- Welcome to The 700 Club.
As Florence exits the Carolinas,
the storm is still dumpingrecord amounts of rainfall.
Before it's over, 18trillion gallons of water
could fall, triggering massive flooding.
- So far, at least 18 peoplehave died in the storm,
more than half a millionpeople are without power,
and thousands are in shelters.
CBN News is in the hardesthit areas of North Carolina,
and our coverage begins withErik Rosales in Wilmington.
- After four straight days and nights
of pounding rain and howling wind,
we're starting to seea break in the clouds,
but take a look at this.
This is one of the local rivers here.
And look at what it's doing to Highway 40.
It's eroding the road.
And it's not the only one.
The storm is speeding upas it exits the Carolinas,
but it's still dumping rain, lots of it,
more than 30 inches in some places.
Rescue teams are out in full force
pulling about 1,000 peoplefrom their flooded homes
and shelters are overwhelmed.
Wilmington is now cut off
and officials are planningto fly food and water
into the city of 120,000 people.
- This storm has never been more dangerous
than it is right now.
- [Erik] Neighborhoodslook like a war zone,
roadways impassible, streetsare a maze of fallen trees.
- The next half of the tree went
and hit the roof, knocked the chimney down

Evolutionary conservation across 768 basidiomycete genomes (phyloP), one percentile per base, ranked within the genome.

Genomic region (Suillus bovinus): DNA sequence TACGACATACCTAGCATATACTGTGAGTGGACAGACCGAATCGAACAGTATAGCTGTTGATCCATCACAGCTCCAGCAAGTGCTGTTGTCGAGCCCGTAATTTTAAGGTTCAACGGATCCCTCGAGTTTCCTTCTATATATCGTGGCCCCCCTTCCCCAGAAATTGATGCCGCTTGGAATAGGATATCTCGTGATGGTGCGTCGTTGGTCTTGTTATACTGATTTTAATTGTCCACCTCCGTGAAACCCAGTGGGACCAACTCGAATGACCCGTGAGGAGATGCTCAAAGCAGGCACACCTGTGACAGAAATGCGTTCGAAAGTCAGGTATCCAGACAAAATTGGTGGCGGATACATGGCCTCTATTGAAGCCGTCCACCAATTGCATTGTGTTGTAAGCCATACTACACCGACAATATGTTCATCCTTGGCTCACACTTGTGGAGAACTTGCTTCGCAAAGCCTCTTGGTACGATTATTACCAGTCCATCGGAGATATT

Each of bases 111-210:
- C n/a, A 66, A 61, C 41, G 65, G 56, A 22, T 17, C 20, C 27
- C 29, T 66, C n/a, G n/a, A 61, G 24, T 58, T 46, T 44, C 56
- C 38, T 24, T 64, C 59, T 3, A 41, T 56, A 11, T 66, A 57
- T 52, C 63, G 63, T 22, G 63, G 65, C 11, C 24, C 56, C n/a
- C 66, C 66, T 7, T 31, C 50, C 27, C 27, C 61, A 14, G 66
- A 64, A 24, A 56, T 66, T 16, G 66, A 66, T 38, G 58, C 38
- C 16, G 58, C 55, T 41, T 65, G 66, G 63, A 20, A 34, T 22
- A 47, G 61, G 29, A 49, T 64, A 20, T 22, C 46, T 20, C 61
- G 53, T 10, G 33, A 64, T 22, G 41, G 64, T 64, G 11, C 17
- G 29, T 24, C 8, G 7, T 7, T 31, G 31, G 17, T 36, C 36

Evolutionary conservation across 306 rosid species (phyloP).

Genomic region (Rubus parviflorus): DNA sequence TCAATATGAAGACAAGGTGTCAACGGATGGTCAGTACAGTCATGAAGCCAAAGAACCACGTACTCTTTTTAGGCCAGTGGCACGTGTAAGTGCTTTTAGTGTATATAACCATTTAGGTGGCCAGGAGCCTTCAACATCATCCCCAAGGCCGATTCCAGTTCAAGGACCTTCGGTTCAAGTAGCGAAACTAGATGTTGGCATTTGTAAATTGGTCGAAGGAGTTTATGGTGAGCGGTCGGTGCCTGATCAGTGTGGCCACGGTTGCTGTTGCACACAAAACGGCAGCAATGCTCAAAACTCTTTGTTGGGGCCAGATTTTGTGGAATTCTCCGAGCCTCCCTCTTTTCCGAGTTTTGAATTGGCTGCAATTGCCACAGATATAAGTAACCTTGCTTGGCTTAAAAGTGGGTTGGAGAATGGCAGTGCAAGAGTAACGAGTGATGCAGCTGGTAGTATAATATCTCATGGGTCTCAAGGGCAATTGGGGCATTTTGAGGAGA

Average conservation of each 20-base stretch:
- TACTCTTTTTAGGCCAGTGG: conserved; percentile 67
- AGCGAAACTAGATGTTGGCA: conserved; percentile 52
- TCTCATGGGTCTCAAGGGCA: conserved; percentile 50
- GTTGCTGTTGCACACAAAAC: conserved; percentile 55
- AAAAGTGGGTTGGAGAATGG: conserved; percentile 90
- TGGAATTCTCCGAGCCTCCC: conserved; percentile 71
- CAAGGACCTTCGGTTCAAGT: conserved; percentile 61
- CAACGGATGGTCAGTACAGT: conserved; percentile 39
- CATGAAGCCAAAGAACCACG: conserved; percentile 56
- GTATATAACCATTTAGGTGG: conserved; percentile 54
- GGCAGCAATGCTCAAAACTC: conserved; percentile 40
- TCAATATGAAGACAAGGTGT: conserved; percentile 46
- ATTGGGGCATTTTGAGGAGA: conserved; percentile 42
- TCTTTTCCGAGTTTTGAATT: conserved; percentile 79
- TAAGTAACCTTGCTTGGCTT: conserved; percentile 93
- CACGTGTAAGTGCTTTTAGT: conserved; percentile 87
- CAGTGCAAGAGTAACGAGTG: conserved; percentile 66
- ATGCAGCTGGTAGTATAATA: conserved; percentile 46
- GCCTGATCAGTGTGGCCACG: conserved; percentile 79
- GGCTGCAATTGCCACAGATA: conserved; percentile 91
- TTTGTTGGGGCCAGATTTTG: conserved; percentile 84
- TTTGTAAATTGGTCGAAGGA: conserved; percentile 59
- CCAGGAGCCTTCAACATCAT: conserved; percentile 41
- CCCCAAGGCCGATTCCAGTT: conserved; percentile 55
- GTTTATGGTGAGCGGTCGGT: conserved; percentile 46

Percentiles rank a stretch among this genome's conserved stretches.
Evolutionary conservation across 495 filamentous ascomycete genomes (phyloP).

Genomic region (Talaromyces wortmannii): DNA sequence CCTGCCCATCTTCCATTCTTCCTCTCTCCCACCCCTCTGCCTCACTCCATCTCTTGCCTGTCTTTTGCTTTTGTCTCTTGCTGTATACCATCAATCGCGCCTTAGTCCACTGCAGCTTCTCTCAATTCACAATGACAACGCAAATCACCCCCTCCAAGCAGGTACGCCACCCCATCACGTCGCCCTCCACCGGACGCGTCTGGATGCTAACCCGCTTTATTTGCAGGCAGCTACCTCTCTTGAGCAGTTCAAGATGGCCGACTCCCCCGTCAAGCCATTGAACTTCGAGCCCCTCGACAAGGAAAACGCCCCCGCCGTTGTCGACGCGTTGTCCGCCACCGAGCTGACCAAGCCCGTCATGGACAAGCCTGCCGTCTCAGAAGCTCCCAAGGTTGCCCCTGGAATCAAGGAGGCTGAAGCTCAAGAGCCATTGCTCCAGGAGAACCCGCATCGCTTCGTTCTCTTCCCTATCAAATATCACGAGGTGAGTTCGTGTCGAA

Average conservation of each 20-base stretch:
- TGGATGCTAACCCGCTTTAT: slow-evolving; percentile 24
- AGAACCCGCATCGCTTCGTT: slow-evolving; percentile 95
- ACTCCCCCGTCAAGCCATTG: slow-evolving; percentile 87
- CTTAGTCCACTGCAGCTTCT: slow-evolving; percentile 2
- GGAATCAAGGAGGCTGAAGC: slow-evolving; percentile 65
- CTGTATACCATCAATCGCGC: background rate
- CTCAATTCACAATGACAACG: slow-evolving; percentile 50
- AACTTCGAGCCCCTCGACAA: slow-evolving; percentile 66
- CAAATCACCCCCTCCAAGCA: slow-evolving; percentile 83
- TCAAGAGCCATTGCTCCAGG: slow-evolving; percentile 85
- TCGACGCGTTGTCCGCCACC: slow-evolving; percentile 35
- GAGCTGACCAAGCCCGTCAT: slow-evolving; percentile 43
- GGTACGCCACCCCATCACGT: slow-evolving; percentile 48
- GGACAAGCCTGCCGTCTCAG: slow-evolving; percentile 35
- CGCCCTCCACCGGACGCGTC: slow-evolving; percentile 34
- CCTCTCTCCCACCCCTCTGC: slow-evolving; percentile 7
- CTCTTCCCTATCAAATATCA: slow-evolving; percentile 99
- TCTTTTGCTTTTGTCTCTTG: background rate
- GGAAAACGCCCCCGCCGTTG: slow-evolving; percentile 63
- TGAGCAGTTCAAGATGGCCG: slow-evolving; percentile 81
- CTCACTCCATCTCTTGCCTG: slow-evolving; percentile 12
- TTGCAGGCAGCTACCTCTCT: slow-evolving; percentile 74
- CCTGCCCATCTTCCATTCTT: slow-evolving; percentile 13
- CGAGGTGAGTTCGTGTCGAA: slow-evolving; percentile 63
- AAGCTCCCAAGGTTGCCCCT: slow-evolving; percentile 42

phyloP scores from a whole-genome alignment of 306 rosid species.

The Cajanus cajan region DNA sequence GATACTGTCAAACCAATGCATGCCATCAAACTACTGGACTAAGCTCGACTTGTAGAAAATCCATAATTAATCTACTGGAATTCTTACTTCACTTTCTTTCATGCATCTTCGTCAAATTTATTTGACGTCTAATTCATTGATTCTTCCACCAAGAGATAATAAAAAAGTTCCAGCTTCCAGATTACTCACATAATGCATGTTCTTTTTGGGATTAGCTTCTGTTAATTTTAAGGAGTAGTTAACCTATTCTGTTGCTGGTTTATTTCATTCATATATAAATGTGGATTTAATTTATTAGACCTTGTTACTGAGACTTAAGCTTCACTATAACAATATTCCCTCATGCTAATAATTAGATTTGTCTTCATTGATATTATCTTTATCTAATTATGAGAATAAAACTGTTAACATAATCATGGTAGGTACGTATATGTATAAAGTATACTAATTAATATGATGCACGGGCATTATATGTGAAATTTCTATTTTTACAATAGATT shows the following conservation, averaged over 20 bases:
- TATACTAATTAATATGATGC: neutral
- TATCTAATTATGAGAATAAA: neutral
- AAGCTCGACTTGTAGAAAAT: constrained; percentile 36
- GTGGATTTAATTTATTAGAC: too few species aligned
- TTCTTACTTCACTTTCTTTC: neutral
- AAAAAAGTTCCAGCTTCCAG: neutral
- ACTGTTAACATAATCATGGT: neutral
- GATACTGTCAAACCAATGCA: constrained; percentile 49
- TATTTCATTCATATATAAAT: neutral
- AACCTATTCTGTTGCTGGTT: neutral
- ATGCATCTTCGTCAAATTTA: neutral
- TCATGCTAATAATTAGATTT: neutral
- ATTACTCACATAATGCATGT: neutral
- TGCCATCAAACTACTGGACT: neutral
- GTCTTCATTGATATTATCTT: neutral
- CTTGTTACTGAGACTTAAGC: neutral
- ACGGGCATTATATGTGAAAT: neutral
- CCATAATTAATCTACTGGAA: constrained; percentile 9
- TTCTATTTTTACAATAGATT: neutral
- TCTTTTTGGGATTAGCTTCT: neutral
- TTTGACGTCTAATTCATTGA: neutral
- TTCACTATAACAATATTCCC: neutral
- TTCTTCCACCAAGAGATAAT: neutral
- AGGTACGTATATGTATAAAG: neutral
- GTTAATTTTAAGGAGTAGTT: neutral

onto my first floor den,
and that knocked a hole in the roof.
- [Erik] While nature ispunishing the Carolinas,
neighbors from nearby statesare stepping up to help.
These men traveled from Tennessee,
small business owners whosay they are just doing
what God wants them to do.
- Just seems like the right thing to do,
you know, help people out.
They gotta be able toget back to their homes
and they can't do thatunless we clean it up.
- It's the need to give back, you know?
The Lord's blessed us,we can bless others.
(chainsaw motor revs)
- I've driven aroundthe town a little bit.
I can see how badly we've been hit.
It's gonna take a lot of people like this
coming down to help us recover.
We ain't gonna be ableto do it by ourselves.
- [Erik] As the stormmoves off to the west,
inland residents are notout of the woods just yet.
All that water's gonnaflow off of the mountains
into local rivers and we couldsee more scenes like this
in the future.
From Wilmington, North Carolina,Erik Rosales, CBN News.